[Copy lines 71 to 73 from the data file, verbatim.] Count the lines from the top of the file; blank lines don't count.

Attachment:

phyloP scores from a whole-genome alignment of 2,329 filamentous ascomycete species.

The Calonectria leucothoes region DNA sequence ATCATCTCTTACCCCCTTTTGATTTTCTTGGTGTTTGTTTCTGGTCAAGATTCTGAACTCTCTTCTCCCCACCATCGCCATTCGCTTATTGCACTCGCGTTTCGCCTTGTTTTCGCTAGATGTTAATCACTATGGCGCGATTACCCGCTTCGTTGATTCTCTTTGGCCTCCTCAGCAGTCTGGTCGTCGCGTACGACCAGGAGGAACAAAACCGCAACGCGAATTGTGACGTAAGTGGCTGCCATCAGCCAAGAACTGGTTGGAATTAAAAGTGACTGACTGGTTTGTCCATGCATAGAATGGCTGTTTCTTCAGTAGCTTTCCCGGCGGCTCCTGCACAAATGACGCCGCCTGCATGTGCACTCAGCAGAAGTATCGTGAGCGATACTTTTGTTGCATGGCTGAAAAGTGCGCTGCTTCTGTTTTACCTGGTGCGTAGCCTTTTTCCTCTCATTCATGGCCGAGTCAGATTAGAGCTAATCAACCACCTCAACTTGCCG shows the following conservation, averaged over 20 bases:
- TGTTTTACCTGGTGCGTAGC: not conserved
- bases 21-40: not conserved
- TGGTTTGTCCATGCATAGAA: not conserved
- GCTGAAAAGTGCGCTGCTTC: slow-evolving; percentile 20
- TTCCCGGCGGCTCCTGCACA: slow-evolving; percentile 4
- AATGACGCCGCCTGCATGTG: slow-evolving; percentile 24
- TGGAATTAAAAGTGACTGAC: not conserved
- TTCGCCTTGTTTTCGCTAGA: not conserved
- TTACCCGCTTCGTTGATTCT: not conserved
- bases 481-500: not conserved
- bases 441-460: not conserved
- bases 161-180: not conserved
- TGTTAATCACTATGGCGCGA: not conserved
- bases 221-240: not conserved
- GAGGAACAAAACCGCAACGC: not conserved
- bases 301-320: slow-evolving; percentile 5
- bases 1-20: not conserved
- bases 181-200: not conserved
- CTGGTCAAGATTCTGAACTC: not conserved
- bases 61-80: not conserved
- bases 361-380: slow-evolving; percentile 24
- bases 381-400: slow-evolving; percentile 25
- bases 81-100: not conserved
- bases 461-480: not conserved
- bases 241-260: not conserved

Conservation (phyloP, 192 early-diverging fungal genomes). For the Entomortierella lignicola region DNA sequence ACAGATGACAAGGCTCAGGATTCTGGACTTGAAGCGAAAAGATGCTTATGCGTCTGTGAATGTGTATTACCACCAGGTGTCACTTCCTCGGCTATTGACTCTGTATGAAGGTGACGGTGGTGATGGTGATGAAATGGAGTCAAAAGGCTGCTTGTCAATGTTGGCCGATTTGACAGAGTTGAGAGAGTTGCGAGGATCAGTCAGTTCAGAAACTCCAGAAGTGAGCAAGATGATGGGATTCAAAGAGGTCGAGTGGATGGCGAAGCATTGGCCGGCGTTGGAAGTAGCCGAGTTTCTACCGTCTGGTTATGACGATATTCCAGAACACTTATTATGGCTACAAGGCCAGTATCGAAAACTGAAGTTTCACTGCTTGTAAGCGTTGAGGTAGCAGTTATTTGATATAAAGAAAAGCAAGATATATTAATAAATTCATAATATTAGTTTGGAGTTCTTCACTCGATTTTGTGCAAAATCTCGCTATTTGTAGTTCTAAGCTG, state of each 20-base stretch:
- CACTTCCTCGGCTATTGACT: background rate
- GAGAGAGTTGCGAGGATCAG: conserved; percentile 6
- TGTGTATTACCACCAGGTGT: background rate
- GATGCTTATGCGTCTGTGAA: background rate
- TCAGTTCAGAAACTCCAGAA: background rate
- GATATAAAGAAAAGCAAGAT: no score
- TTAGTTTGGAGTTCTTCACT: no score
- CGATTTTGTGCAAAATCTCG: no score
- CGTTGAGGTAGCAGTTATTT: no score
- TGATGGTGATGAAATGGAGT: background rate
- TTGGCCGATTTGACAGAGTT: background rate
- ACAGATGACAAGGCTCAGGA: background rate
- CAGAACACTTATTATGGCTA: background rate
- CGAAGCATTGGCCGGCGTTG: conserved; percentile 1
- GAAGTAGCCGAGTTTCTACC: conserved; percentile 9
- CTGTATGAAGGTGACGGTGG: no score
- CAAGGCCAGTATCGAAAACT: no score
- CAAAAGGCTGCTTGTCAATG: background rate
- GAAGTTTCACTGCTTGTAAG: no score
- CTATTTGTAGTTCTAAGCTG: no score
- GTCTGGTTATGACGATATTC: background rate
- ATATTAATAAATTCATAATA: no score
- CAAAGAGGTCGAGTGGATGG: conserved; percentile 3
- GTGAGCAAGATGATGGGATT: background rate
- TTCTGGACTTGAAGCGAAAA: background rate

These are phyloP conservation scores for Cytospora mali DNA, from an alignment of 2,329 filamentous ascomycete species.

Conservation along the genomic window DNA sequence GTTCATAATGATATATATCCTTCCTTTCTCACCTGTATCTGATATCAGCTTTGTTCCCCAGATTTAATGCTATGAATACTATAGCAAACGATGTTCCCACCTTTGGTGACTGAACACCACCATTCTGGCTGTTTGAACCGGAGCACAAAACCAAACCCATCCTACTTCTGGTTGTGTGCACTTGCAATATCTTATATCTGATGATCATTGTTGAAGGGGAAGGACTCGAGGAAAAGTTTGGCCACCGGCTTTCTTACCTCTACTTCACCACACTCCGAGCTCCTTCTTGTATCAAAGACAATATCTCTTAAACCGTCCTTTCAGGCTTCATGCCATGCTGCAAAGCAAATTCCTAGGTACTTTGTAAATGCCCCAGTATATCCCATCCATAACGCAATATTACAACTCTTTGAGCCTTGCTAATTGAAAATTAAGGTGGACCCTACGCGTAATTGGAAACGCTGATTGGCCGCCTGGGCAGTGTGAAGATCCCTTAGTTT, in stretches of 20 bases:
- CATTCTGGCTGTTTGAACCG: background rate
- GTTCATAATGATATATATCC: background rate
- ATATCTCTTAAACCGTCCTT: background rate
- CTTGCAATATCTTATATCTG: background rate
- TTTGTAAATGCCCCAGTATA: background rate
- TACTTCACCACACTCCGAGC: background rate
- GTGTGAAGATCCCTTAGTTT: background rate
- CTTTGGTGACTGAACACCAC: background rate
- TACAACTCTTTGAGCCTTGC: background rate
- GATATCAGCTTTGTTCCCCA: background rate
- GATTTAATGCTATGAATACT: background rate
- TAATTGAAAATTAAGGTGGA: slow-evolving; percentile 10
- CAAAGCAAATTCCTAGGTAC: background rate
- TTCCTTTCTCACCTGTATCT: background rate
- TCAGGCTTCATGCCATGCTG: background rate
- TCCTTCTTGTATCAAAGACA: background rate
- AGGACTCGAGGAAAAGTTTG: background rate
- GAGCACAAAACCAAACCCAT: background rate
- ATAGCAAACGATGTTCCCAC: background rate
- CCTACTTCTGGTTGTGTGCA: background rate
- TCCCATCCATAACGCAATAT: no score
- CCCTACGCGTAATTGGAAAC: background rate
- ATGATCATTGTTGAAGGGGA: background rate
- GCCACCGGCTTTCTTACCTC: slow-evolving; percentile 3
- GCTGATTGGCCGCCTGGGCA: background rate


- TCCTTCTTGTATCAAAGACA: background rate
- AGGACTCGAGGAAAAGTTTG: background rate
- GAGCACAAAACCAAACCCAT: background rate